Social media was abuzz with speculation and abuse.
Luo versus Kikuyu, pro-Zuma in a heckling match with their antagonists, the fans of Paul Kagame in glee pitted against the sceptics. Even more crucial to our collective humanity, South African women were still subjected to the same old violence even on the eve of Women’s Day.
Still for me, due to my ardent preference to shape my African storyboard by travelling to the coal face, it was time to trust a stranger and go into the largest urban slum in Africa - Kibera - about 6km outside of Nairobi city centre.
So big is this stronghold of Raila Odinga, one of the two main contenders for the presidency, that it has a subsection known as Soweto East. It is not a pleasant sight, but I needed to see it because that is where Odinga was reportedly going to vote.
My guide and my taxi driver exchanged glances that said: this mzee has a death wish!
Reports had been rife the day before that body bags were sent into hotspots across the 47 counties of Kenya, in anticipation of the violence that would erupt as soon as the elections were announced. In 2007, over 1000 people died in post-election violence when the losing contender, Odinga, alleged fraud.
By crying foul, he detonated a series of attacks in such places like Mombasa, Eldoret, parts of Nairobi like Kibera, Kisumu - where the body bags were reported to have been dispatched this time around, and Nakuru.
Kibera, in Nairobi, reeked with edginess when I got there. Merely driving towards the dusty filthy polling station elicited stares from the locals.
It is horrific what strolling into a slum with shiny shoes and a cleanly pressed shirt can do on a day like this.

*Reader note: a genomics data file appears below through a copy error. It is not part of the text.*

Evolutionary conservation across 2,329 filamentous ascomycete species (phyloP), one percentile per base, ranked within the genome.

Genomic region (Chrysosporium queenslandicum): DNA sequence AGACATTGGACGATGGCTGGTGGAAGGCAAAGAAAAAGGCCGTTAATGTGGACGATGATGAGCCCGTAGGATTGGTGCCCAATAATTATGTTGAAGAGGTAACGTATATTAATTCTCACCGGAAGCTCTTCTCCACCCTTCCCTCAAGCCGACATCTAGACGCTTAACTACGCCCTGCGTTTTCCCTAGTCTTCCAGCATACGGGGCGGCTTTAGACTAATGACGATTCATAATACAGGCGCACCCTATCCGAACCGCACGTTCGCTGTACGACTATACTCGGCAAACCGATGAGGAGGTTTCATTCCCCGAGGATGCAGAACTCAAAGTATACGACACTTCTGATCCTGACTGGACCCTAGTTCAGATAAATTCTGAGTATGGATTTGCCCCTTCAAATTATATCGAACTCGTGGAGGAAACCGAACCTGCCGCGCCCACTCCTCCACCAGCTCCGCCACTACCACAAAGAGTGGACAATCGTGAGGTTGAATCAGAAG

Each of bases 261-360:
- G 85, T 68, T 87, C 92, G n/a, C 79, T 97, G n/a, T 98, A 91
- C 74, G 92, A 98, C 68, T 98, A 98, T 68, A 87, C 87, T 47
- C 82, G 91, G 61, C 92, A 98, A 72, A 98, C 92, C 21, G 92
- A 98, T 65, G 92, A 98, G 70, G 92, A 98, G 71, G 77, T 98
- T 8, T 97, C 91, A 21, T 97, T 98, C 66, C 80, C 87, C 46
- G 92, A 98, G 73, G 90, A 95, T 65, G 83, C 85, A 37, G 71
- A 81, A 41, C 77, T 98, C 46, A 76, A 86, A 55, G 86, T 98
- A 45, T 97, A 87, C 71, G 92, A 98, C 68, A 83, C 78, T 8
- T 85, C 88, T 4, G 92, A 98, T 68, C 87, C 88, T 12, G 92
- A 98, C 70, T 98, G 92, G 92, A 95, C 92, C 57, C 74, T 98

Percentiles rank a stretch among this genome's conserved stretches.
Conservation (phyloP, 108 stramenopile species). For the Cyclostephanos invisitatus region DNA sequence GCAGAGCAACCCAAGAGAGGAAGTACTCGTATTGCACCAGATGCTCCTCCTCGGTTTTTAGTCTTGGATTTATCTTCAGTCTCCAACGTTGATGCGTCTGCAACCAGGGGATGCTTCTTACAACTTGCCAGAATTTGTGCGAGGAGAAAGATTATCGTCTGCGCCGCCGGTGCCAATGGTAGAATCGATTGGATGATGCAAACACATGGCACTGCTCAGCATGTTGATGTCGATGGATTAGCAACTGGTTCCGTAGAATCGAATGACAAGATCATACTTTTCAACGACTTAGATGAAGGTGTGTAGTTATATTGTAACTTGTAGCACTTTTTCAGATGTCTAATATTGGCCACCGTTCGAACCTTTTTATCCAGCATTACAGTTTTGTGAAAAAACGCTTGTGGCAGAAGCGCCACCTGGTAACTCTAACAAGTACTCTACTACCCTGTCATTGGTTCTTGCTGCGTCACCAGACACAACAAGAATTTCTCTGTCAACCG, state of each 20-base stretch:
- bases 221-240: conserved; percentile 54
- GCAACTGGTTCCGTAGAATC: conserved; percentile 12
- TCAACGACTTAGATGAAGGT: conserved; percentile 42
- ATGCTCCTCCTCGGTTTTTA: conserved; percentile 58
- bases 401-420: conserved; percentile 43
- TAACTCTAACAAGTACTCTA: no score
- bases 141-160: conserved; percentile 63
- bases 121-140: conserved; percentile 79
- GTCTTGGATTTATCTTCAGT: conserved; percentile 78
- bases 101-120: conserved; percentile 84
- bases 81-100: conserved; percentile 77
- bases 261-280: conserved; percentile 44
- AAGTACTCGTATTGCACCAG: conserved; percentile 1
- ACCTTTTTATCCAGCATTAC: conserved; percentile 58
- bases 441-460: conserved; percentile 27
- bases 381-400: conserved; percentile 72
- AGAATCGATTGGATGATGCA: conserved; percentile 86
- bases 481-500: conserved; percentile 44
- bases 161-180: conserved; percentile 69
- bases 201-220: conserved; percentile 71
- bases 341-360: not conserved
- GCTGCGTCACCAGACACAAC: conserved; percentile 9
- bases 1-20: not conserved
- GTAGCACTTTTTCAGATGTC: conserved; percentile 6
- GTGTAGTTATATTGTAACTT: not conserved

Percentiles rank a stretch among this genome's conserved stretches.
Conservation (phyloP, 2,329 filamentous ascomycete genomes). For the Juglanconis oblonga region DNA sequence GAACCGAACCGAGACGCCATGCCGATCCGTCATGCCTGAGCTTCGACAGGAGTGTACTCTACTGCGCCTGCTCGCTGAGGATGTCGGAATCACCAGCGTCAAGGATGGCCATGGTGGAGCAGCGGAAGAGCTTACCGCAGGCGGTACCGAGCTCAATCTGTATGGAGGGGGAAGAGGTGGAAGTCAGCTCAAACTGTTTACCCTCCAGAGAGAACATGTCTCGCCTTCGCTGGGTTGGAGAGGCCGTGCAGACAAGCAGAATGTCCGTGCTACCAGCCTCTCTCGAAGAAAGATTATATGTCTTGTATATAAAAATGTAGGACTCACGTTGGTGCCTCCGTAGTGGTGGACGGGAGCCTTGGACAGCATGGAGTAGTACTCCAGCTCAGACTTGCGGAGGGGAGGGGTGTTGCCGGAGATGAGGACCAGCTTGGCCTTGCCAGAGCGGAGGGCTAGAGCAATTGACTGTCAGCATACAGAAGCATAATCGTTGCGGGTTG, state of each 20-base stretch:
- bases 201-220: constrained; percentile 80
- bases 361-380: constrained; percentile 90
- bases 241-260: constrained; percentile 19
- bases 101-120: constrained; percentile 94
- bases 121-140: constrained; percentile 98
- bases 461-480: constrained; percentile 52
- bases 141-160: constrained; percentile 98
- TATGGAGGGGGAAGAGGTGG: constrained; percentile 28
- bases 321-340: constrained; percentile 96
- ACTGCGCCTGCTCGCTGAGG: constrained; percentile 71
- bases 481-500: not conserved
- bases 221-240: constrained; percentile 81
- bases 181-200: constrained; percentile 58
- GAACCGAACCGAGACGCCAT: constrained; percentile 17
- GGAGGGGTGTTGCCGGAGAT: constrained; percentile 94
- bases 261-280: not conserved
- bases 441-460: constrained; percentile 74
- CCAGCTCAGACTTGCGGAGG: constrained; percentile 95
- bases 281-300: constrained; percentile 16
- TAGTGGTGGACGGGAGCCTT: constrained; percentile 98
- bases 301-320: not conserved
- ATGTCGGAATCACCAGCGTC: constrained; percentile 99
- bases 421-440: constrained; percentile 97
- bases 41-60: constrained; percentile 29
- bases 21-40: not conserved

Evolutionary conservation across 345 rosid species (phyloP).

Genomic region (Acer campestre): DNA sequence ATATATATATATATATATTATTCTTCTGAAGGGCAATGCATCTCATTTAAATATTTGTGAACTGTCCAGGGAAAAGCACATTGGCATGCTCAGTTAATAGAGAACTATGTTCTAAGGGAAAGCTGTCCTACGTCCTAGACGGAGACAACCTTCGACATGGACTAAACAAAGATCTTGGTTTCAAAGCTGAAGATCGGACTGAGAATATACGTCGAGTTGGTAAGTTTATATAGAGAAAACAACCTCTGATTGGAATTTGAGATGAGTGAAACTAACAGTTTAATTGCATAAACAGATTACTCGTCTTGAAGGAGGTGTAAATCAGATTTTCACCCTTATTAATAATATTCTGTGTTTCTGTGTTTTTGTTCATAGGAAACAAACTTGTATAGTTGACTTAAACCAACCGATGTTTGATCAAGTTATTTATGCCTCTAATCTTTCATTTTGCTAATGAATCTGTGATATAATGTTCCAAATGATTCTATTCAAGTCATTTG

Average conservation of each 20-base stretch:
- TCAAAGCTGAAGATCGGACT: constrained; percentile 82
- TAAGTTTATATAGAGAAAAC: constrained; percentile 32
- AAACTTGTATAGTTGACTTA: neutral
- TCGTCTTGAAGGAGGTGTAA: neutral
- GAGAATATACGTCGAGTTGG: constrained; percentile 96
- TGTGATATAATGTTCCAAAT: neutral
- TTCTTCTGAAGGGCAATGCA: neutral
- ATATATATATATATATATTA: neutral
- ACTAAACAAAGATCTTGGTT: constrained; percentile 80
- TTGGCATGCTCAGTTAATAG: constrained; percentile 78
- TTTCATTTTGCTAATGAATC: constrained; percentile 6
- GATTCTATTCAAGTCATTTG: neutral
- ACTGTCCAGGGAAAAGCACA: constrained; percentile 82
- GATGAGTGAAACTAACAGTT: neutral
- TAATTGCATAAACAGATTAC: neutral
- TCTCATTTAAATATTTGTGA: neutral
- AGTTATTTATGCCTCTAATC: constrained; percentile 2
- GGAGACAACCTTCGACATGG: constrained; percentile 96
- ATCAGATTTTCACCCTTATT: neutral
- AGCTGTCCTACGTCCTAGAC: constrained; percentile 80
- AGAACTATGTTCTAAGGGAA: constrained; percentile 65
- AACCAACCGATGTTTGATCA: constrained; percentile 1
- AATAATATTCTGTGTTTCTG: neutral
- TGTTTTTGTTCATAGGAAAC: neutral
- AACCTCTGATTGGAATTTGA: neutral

"This would give you a great shot; where is your camera?", advised my guide.
My discretion overruled that, and it proved a wise move.
"Let us ask the askari", she recommended, at the sight of a man approaching us, demanding to know if we were recognised observers.
Being a South African, the word "askari" stirs up feelings of apprehension and conjures up images of Eugene de Kock and his men killing ANC guerrillas, before incinerating their bodies while enjoying a braai. But, here in Nairobi, the word simply means a police officer or soldier.
My pounding heart was not as reassured, though.
I was in deep in a violence-prone settlement in Kenya, on election day, and the only protector I could count on carried the innocuous title of "askari".
The officer warned me not to go anywhere near the voters in about 13 snaking queues, because he would not want me to "start anything that he would not be able to handle".
A white British journalist urged me to not chicken out, because "the law is clear; you may go anywhere but inside the polling booths, even if you are not accredited".
The law, in Kibera, when this askari says "no"?
"This mzungu is going to get you killed," my people cautioned. I took heed and proceeded to four other less volatile stations.
By the time Uhuru Kenyatta emerged victorious, and four people were dead because Odinga claimed the electoral system had been hacked to favour Kenyatta, I was safely in neighbouring Tanzania.
My short time in Kibera reminded me how tenuous peace and security are in Africa - even as we try to make democracy work for all. To date, I am crossing my fingers that 2007 will not repeat itself.
* Victor Kgomoeswana is author of Africa is Open for Business; a media commentator and public speaker on African business affairs, and a weekly columnist for African Independent - Twitter Handle: @VictorAfrica
** The views expressed here are not necessarily those of Independent Media.
The Sunday Independent